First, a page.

A plea for common sense

Bryan Caplan would like to know how he could better argue in favor of open borders. What follows is a serious attempt to answer him. In sum, he should: 1) analyze the issue of immigration like an economist instead of like a religious fanatic and 2) start living as though he actually believes what he says.

Professor Caplan is at his most convincing when he thinks like an economist. Economics is a discipline of trade-offs. Every option – to the true economist – has trade-offs. In other, more famous words, there’s no such thing as a free lunch.

Unfortunately, Professor Caplan refuses to allow economic thinking into his treatment of open borders. Open borders, in his telling, have no trade-offs. They’re all upside all the time. I’ve read more nuanced discussions on the existence of God from priests (and really, believing in open borders seems to be as much a prerequisite for being an economics professor as belief in God is for being a priest).

In general, I find this sort of zealous thinking very unpersuasive. I’m up for a good discussion on any topic (indeed, I’ve changed my mind on most topics (including immigration) at one point or another), but you can’t argue with someone’s faith, and Professor Caplan’s belief in open borders seems to come down to faith.

Any zealous belief of this sort can easily be refuted by extreme examples (a trick I first learned from an economics professor, incidentally). Would it really be all awesomeness if the residents of Boystown immigrated to Riyadh? May I direct your attention to this Wikipedia page? Is this really an idea with no obvious downsides? Do these cities have nothing at all in common? Isn’t this just a little bit scary? How’s this working out?

I’m prepared to accept the case that many forms of immigration are good for many types of societies, but Professor Caplan’s arguments are orders of magnitude stronger than that. It’s not that hard to find some downsides to mass immigration. If you deny the existence of things that are easy to find, you’re not convincing.

The pro-mass-immigration position has a delightful built-in bullshit detector. Most people (and almost certainly Professor Caplan) could move a few miles from where they live and be in a community that is filled with more immigrants. This community is generally quite affordable relative to other communities.

Any people that talk in favor of mass immigration, but spend lots of extra money to live far away from immigrants are . . . in an awkward position. In general, I tend to believe peoples’ actions over their words.

Professor Caplan has previously admitted that he likes living in a bubble. For all intents and purposes this is the same as admitting that he doesn’t actually like living anywhere near the sort of people that he thinks should be immigrating into this country.

His distaste for living near the sort of immigrants he “wants” is understandable. Frankly, it’s something that the majority of Americans also don’t want . . . which is why they don’t favor mass immigration.

If Professor Caplan really wants to be convincing, he could move. He’d save a lot of money too.

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32 Responses to A plea for common sense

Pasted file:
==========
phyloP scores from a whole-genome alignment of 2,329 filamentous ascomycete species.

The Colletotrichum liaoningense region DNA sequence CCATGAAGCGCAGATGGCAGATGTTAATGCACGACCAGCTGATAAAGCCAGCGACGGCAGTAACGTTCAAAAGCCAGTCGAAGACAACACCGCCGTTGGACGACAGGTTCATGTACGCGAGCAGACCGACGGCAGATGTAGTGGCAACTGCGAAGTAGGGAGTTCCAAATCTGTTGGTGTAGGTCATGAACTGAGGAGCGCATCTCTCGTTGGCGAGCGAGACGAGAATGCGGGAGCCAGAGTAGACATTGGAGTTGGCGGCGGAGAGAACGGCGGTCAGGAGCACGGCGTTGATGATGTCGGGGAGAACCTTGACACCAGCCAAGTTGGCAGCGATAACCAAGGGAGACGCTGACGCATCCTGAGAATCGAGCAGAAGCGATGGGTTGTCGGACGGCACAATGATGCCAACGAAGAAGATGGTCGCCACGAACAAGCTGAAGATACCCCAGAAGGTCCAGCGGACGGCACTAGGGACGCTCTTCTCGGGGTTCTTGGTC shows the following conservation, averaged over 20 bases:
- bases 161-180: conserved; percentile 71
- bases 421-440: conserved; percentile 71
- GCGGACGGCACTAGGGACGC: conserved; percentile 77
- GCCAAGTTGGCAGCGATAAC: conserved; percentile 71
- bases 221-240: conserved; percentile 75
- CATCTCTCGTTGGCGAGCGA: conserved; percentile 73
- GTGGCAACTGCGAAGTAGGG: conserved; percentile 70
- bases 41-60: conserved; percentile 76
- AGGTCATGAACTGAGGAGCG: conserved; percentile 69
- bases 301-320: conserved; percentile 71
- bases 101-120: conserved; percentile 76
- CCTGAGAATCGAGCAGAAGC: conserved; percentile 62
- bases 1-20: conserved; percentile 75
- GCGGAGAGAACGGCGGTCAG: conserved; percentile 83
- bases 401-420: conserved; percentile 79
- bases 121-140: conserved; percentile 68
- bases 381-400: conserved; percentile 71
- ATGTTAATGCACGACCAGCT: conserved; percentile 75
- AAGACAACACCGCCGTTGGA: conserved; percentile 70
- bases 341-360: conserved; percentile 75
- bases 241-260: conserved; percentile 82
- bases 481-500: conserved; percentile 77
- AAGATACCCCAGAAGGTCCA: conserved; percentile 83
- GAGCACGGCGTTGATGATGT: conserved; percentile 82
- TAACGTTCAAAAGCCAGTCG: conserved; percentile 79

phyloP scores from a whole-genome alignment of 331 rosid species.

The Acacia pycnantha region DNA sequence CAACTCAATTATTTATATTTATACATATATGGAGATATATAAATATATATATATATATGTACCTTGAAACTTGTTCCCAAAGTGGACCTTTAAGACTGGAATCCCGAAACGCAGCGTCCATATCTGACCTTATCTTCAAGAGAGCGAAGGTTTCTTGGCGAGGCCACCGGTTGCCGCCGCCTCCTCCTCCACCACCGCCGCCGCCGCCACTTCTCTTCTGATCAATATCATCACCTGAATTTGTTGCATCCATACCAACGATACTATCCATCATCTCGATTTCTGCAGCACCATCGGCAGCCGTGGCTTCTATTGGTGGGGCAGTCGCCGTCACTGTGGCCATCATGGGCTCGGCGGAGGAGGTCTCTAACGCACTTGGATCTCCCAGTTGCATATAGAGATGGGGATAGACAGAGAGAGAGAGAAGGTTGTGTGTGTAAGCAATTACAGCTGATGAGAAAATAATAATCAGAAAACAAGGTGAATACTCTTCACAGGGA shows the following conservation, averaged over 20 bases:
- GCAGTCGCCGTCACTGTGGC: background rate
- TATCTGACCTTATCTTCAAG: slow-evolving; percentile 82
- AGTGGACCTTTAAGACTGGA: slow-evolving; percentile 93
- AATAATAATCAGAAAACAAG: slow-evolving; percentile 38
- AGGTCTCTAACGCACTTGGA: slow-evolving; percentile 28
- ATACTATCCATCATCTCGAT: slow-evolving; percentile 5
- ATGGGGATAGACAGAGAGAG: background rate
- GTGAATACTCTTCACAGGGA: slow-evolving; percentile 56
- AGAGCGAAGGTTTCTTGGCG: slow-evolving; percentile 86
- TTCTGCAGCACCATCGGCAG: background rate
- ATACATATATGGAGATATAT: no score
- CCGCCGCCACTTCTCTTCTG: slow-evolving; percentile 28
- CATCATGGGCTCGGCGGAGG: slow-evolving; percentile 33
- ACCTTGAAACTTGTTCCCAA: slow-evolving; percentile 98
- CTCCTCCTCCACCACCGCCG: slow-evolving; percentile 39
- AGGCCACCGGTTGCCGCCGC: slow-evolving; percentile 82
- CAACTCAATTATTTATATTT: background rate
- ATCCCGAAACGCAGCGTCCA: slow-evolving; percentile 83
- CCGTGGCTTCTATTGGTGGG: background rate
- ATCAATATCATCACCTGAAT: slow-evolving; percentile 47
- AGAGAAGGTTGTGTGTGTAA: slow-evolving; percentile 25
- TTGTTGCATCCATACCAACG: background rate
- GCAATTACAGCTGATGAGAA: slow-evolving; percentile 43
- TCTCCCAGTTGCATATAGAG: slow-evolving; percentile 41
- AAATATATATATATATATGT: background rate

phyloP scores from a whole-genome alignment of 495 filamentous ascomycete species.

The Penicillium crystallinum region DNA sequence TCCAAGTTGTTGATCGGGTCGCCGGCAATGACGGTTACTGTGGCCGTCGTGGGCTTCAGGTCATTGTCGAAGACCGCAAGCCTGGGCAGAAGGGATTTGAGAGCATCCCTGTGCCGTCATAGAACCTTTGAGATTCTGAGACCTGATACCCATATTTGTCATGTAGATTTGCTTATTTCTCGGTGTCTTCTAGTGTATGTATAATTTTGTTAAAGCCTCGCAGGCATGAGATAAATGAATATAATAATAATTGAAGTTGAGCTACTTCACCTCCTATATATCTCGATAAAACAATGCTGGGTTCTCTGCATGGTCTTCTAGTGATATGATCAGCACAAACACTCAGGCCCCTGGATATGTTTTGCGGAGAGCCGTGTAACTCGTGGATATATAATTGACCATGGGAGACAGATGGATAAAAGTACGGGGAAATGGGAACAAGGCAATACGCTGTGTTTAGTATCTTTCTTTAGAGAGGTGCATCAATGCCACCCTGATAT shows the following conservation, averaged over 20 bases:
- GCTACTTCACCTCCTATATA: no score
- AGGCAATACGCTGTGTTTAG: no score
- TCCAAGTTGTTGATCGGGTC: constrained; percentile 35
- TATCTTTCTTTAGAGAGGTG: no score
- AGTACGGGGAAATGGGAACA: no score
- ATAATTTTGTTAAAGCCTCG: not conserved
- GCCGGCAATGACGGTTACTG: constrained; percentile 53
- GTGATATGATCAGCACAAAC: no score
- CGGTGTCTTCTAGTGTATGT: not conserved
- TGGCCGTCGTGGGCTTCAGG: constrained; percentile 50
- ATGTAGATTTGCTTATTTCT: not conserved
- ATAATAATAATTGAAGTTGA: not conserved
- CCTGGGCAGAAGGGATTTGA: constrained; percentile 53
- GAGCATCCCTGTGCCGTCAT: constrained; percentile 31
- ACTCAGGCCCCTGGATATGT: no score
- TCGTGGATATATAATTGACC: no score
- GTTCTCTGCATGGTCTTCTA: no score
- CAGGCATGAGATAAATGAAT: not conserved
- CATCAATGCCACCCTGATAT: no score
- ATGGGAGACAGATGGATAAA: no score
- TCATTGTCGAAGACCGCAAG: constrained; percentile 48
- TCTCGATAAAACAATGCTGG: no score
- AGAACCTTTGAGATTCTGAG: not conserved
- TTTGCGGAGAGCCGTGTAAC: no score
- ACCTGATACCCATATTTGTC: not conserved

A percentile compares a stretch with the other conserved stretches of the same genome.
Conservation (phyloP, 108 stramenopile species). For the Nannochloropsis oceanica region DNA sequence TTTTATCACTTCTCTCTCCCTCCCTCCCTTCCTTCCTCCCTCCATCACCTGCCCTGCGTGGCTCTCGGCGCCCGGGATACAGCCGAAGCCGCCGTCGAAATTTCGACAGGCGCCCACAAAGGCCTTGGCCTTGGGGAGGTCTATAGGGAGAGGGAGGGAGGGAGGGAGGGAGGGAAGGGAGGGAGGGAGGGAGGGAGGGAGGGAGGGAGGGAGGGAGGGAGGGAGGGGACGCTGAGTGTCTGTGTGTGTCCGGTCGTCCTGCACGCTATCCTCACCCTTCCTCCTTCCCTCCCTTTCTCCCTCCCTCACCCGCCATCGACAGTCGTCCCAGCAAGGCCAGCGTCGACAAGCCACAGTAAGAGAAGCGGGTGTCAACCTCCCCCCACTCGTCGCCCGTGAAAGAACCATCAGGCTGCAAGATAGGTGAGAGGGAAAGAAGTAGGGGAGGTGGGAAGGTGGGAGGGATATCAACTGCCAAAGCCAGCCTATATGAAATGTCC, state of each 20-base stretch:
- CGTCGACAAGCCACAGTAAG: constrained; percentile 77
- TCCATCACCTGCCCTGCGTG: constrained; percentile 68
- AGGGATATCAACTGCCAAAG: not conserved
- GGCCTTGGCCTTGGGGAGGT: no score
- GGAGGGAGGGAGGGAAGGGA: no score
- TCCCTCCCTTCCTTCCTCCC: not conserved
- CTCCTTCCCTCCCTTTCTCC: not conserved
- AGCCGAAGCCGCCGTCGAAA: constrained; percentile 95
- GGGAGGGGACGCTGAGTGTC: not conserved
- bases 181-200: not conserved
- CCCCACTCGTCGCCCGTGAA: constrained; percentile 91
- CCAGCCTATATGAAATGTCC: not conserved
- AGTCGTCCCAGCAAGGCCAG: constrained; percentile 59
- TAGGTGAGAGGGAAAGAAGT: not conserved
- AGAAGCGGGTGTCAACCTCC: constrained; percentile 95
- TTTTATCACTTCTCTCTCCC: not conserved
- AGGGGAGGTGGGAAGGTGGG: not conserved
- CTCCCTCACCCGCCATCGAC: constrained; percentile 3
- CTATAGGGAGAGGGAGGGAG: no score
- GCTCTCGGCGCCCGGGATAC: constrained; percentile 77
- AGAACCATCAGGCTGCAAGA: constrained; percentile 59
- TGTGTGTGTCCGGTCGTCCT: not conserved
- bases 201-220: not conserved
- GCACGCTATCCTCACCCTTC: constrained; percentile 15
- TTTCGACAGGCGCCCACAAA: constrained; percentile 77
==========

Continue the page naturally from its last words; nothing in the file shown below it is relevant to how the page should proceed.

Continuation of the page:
1. James says:

    http://purplemotes.net/2008/10/19/some-peculiar-legal-institutions/

    About 2360 years ago, an influential Athenian got a law passed to help some of his friends avoid being imprisoned for not paying a debt to the city. Other Athenians subsequently charged him with legislative corruption. This case would fit easily into a twenty-first century struggle for a well-functioning republic.

    In support of this indictment, an Athenian speech described another city’s legislative mechanism. The Greeks living in Locris reportedly proposed laws while wearing a noose:

    “if any one wishes to enact a new statute, he proposes it with his neck in a noose, and if the statute is judged to be good and useful, the proposer goes away alive, but, if not, the noose is drawn and he dies. … [in more than two hundred years] they had only one new statute passed.”

    Such a system, but a touch less severe, would certainly make bureaucrats and professors think twice. Suppose that, in a reformed constitution, elected politicians were only permitted to veto legislation drawn up by bureaucrats, and any tenured professor whose field is relevant to a given piece of legislation had either to endorse it or withhold his endorsement publicly.

    Then, any bureaucrat involved in a piece of legislation that gets vetoed is sacked, and any professor who has endorsed it loses his tenure.

    In that case, we would see how principled Caplan really is. He did after all say:

    http://econlog.econlib.org/archives/2012/06/is_obamas_semi-.html

    I don’t just think that immigration restrictions are bad policy; I think they’re a grotesque crime against humanity – with all that implies. Given this starting point, Obama’s semi-amnesty for hundreds of thousands of illegal immigrants sounds like the best U.S. political news of the 21st-century. I can’t remember the last time any American policy change actually made me happy or even hopeful. I’d like to believe this is for real.

    If he really believes this, I’m sure he would stake his tenure on a promising item of pro-immigration legislation. Crimes against humanity matter more than his personal comfort, I presume.